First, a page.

In early 2019, I was part of a team — let’s call them “team blue” — that was building a design system for a large organization. I facilitated informal chats with this team and “team green”, which was using the design system to build a web application. Every couple of weeks, we got all the developers and designers together around a table and talked about what we were building and what problems we were trying to solve. These chats were our “sensitization and awareness activities.”
We didn’t have permission to make our design system public, so we did the next best thing: we treated it like a small open-source project within the organization. We put the code in a repository that both teams could access and asked for contributions. Team blue was responsible for reviewing and approving these contributions, but anyone on either team could contribute. Team blue was also building an application of their own, so in a sense, they were both users and custodians of the design system.
These interactions helped the teams build better products, but just as importantly, they established trust between the teams. Team blue learned that folks were using the system thoughtfully and building clever new ideas on top of it. Team green learned that the system really was tailored to their needs, so they could work with it instead of against it. Baxter and Sommerville might call this work “constructive engagement.”
We found that both teams were under pressure to learn new technologies and deliver a complete product quickly. In other words, they were already operating under a pretty considerable cognitive load. As a result, the two teams agreed to focus on making the system easy to use. That meant sidestepping the whole web components debate, focusing mostly on CSS, and ensuring that our documentation was clear and friendly.
Putting It All Together
Organizations of all sizes create reusable design elements to help teams build more consistent, elegant applications. Different organizations’ needs and dynamics are expressed in their design systems. Here are just a few examples:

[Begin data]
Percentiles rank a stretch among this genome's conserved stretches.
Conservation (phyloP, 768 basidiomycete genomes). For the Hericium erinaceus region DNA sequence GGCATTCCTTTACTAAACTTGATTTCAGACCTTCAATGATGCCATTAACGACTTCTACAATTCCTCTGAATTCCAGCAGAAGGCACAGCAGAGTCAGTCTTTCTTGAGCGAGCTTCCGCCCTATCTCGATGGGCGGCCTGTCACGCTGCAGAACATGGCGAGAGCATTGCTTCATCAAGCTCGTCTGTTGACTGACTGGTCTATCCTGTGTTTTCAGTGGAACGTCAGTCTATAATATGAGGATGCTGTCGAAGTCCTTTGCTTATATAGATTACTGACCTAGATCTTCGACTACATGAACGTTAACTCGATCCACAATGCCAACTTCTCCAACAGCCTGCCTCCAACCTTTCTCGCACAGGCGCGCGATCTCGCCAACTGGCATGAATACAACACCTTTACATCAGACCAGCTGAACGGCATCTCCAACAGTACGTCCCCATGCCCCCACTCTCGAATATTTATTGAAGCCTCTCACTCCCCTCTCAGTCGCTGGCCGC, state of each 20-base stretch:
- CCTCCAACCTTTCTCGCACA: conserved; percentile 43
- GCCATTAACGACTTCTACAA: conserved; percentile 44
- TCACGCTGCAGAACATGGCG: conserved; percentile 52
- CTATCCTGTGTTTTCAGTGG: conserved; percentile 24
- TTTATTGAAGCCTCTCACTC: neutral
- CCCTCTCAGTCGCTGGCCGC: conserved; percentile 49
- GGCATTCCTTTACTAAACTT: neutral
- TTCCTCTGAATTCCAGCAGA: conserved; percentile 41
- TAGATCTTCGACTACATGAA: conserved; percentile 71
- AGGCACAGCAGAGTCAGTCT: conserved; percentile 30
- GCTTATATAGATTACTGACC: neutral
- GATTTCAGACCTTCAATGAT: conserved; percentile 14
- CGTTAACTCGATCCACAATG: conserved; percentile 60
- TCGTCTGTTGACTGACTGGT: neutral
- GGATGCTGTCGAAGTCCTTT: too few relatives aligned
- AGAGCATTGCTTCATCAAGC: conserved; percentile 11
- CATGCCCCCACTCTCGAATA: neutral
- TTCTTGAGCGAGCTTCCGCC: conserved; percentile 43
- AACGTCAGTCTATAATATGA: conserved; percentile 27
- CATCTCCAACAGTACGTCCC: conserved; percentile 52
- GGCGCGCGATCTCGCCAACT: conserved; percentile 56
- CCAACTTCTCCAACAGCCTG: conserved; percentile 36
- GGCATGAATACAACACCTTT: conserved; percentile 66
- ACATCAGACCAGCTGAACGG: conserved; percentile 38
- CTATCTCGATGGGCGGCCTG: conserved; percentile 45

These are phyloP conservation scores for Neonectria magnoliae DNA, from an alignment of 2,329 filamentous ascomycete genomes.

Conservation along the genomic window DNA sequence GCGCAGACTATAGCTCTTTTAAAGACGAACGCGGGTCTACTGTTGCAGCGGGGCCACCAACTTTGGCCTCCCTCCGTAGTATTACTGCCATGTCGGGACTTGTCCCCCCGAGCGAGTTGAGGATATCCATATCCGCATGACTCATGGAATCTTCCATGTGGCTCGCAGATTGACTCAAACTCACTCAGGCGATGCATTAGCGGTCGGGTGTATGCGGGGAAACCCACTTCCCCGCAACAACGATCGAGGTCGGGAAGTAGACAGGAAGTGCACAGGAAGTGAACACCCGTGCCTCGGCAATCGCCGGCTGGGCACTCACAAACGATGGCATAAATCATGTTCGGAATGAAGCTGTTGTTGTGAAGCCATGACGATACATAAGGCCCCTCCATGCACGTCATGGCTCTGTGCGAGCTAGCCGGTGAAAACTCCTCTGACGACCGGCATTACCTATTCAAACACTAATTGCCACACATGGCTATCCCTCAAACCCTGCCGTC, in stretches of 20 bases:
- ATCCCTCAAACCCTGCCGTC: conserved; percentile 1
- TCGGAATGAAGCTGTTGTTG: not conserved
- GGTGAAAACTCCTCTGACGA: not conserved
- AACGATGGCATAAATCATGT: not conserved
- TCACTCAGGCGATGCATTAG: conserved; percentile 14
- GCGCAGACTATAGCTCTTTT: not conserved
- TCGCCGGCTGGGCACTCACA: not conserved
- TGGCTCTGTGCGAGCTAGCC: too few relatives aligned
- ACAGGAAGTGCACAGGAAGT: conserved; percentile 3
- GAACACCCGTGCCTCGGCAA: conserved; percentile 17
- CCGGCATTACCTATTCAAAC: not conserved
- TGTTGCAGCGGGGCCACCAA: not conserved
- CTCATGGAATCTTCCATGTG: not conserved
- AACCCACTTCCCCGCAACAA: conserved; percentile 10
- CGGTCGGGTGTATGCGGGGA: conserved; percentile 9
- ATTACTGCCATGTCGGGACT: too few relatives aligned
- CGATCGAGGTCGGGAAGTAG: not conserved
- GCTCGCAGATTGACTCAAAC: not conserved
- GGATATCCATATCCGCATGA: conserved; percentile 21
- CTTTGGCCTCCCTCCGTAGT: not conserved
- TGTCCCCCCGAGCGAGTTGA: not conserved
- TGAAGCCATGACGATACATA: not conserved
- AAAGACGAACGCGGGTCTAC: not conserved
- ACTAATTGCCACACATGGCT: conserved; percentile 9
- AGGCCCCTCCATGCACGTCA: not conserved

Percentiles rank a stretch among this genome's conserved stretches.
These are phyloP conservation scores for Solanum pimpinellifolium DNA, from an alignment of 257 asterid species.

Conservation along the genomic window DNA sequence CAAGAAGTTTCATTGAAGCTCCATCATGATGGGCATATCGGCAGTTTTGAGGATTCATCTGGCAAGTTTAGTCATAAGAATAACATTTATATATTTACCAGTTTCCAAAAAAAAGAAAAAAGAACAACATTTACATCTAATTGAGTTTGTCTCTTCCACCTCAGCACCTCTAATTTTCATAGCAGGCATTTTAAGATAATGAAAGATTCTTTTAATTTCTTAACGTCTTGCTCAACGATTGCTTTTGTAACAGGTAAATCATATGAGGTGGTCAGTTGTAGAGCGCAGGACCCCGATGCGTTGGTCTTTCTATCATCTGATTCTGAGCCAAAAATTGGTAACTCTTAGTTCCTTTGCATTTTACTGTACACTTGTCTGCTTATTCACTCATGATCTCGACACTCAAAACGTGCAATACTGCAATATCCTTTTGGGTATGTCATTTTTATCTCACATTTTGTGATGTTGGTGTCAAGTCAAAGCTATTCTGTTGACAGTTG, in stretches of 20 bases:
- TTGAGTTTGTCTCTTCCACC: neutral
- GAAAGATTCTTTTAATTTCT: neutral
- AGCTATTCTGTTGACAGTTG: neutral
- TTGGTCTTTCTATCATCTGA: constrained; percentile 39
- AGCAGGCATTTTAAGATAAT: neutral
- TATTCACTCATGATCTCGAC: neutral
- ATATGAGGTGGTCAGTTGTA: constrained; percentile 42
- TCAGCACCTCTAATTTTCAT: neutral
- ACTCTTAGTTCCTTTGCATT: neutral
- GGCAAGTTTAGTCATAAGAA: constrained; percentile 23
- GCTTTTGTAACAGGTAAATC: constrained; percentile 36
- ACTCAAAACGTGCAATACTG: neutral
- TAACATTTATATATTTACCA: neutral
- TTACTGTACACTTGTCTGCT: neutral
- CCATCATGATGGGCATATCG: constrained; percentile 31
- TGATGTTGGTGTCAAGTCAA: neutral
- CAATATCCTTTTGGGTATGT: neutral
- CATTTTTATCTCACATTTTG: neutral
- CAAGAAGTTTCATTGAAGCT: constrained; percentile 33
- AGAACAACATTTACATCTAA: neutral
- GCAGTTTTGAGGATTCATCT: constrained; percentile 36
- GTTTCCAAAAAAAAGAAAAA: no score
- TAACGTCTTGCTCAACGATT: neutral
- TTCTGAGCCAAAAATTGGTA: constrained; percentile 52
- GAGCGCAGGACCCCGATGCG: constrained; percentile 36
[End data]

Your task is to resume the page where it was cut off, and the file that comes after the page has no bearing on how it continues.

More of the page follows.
- Google’s Material Design has several implementations in different frameworks and languages. It’s used by a variety of people inside and outside of Google, so it has comprehensive documentation and a variety of toolkits for design apps.
- Microsoft’s Fluent Design System targets four very different platforms. Like Material, it includes toolkits for UX designers and comprehensive documentation.
Systems like these are consistent and reliable because people from different teams and roles worked together to build them. These systems solve real problems. They’re not the result of developers trying to impose their will upon designers or vice-versa.
Josh Mateo and Brendon Manwaring explain that Spotify’s designers “see their role as core contributors and co-authors of a shared system — one that they have ownership of.” Mina Markham describes herself as “the translator between engineering and design” on the Pantsuit design system. Jina Anne digs into the team dynamics and user research behind design systems: “Spoiler alert! You’re going to need more than just designers.”
Let’s Build Some Stuff!
Now that we’ve gone through research and some examples, let’s talk about how to build a new design system. Start by talking to people. Figure out who will be using and contributing to your design system. These people will probably span a variety of disciplines — design, development, product management, business, and the like. Learn about people’s needs and goals, and ask them to share what they’re working on. Consider planning an informal meeting with snacks, coffee, or tea to create a welcoming atmosphere. Establish regular communication with these folks. That might mean joining a shared chat room or scheduling regular meetings. Keep the tone casual and friendly, and focus on listening.
As you talk about what you’re working on, look for common problems and goals. You might find that teams need to display large amounts of data, so they’re investigating tools for displaying tables and generating reports. Prioritize solutions for these problems.